2. The honor system was the LACTC’s idea with the Blue Line and was transferred over to the MTA when it was created and those from the former LACTC took control. The LACTC was a funding agency which in many cases was anti improved bus transit. At one point when the former RTD improved service by adding more buses to it’s lines the LACTC threatened to withhold all funding until those improvements were eliminated.

  3. As I recall exiting Bart requires the proper fare before the gates allow one to exit

    • Yes it does, and BART has station attendants to help you if there is an issue, as well as a whole extra set of Fare Vending Equipment inside each station so as to let customers add fare to their tickets/cards and be able to get out. Funny how Metro didn’t study BART before implementing turnstiles. Well, it is very far away and in a different area code.

      • “Yes it does, and BART has station attendants to help you if there is an issue, as well as a whole extra set of Fare Vending Equipment inside each station so as to let customers add fare to their tickets/cards and be able to get out.”

        But it also comes with auto-reload feature so that once it gets below a certain balance, the ClipperCard automatically reloads from your credit or debit card that you tie with it.

        “Funny how Metro didn’t study BART before implementing turnstiles. Well, it is very far away and in a different area code.”
        But same state. And same Cubic contractor as TAP. And their cards can do both flat rate (MUNI) and distance based (BART and Caltrain) that somehow, the same vendor that Metro uses, cannot figure out how to do with Metro (flat rate) and Metrolink (distance based)

  4. I was quite impressed with the new CEO and got a glimpse of what his visions are for Metro and how he intends to move forward in leading Metro and its challenges.

    I agree with many of the points he made such as focusing on P3, multiple transit nodes vision, his five megatrends of the future, expanded uses of technology, not jumping the gun toward more fare hikes and understanding that the vast majority of Metro riders are low income, looking for talent from across the world who has better mass transit knowledge and experiences, and seeking more value capture methods from Metro owned real estate properties.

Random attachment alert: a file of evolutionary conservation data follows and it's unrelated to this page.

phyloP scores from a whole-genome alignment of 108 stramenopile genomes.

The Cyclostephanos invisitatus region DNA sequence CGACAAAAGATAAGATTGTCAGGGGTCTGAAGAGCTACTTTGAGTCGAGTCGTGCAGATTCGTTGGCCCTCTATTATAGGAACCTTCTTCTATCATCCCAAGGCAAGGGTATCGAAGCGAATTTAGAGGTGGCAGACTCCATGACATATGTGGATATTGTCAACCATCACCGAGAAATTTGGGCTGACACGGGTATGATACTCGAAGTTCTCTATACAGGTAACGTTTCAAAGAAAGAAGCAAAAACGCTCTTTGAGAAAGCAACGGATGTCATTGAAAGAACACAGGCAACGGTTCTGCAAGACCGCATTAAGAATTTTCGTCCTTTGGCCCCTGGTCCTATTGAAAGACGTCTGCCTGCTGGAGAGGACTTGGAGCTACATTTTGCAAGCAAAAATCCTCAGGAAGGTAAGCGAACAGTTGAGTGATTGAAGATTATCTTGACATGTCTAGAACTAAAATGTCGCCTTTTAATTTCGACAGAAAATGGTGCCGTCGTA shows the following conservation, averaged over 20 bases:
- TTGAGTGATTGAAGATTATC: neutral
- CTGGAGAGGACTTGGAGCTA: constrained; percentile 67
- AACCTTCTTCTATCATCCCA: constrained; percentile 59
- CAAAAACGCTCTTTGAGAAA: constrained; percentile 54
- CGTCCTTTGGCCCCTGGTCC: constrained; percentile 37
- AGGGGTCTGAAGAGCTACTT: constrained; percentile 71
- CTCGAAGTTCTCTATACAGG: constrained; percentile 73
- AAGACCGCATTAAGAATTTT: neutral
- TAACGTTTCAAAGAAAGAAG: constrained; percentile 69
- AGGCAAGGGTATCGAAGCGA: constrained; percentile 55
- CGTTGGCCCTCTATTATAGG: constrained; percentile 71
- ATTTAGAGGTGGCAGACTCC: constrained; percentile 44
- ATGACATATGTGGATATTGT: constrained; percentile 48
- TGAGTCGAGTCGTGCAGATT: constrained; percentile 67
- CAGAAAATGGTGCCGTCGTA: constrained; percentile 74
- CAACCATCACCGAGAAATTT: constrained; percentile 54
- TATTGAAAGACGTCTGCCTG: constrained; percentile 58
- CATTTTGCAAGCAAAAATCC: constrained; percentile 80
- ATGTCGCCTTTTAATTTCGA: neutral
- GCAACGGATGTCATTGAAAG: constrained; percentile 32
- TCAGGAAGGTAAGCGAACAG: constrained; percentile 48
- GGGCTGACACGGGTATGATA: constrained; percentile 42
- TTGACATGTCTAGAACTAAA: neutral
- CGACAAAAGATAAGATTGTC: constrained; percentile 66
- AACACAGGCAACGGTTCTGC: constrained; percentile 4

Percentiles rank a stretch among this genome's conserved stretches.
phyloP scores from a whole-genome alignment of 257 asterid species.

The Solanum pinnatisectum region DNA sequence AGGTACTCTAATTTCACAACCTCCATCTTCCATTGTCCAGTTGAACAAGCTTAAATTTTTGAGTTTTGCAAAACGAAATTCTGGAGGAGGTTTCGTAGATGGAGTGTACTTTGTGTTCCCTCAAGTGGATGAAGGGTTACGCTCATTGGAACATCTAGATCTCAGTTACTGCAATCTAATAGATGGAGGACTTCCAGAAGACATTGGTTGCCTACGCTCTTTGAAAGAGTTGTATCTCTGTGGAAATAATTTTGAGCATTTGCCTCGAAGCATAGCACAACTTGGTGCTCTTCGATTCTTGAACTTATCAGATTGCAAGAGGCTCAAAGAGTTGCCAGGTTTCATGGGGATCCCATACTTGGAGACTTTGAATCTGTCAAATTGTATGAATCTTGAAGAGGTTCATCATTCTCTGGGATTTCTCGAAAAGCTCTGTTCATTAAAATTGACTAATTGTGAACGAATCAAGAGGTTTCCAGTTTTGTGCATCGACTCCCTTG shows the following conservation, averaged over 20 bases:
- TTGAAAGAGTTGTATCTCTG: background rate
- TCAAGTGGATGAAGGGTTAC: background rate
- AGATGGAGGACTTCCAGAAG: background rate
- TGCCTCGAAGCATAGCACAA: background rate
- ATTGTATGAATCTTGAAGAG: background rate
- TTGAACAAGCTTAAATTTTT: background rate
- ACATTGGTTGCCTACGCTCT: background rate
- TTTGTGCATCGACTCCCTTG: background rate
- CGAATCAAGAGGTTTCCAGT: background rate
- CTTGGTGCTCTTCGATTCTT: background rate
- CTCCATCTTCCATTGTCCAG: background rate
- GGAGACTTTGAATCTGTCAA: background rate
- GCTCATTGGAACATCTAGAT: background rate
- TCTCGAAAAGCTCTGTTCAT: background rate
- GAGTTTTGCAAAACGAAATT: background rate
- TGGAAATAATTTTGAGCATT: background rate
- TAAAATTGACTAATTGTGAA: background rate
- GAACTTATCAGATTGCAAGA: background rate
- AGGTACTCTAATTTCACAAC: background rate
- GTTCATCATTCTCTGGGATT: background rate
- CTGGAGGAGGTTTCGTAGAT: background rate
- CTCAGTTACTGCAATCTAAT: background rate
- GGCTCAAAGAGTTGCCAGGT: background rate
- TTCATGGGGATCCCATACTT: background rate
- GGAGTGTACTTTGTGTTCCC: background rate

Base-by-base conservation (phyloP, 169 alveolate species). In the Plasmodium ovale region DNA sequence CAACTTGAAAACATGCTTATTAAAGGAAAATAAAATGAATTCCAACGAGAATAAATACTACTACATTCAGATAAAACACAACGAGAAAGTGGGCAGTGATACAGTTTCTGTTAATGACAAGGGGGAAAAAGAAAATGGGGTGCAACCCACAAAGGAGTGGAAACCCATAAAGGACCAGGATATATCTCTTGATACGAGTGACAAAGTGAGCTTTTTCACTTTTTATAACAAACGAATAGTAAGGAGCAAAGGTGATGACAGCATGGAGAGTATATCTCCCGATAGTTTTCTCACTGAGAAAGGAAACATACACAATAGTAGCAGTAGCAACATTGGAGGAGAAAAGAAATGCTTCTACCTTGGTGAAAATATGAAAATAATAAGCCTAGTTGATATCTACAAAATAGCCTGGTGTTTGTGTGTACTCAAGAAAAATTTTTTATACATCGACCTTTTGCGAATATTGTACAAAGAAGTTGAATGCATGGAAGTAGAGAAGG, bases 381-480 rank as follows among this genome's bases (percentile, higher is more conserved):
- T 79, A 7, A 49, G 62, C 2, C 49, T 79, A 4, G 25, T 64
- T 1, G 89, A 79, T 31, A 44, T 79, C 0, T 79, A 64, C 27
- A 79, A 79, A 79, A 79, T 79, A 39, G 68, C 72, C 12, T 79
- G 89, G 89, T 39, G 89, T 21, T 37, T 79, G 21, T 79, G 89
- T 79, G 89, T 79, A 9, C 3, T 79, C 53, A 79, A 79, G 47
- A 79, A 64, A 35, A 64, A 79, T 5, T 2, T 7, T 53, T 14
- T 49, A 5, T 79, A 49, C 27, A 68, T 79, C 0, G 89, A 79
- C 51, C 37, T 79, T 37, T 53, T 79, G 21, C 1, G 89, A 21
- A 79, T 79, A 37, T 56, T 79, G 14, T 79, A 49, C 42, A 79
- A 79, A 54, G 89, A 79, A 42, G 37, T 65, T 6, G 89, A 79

But that being said, there were also several parts that I don’t agree with such as his views on not looking seriously at gating the rest of the stations to fight fare evasion, which actually is contradictory to his pro-technology views as fare gates themselves provide valuable automated data collection for Metro. He also made a point to state the honor system works fine in Denver kinda raised eyebrows for me as it sounded like he’s assuming running Metro over the whole LA County is similar to Denver, which is very far from the truth. He seem to be leaning towards more reliance on taxes to fund the majority projects, and his vague use of the word “safety” which is too often used these days as a social buzzword to advance certain specific political agendas.

    Overall, I rate CEO Phil Washington as a B+ and that hopefully, by spending more time in LA to study and understand it’s issues, challenges, and politics, he’ll begin to realize that running transit in LA is a going to be a very different ball game than Denver. But being said that, I think he has the confidence, credentials, leadership skills (any person who has served in our nation’s military gets high marks from me in leadership qualities) and many good ideas that I support that will make the challenges ahead an interesting one and will add to more experience for his future endeavors.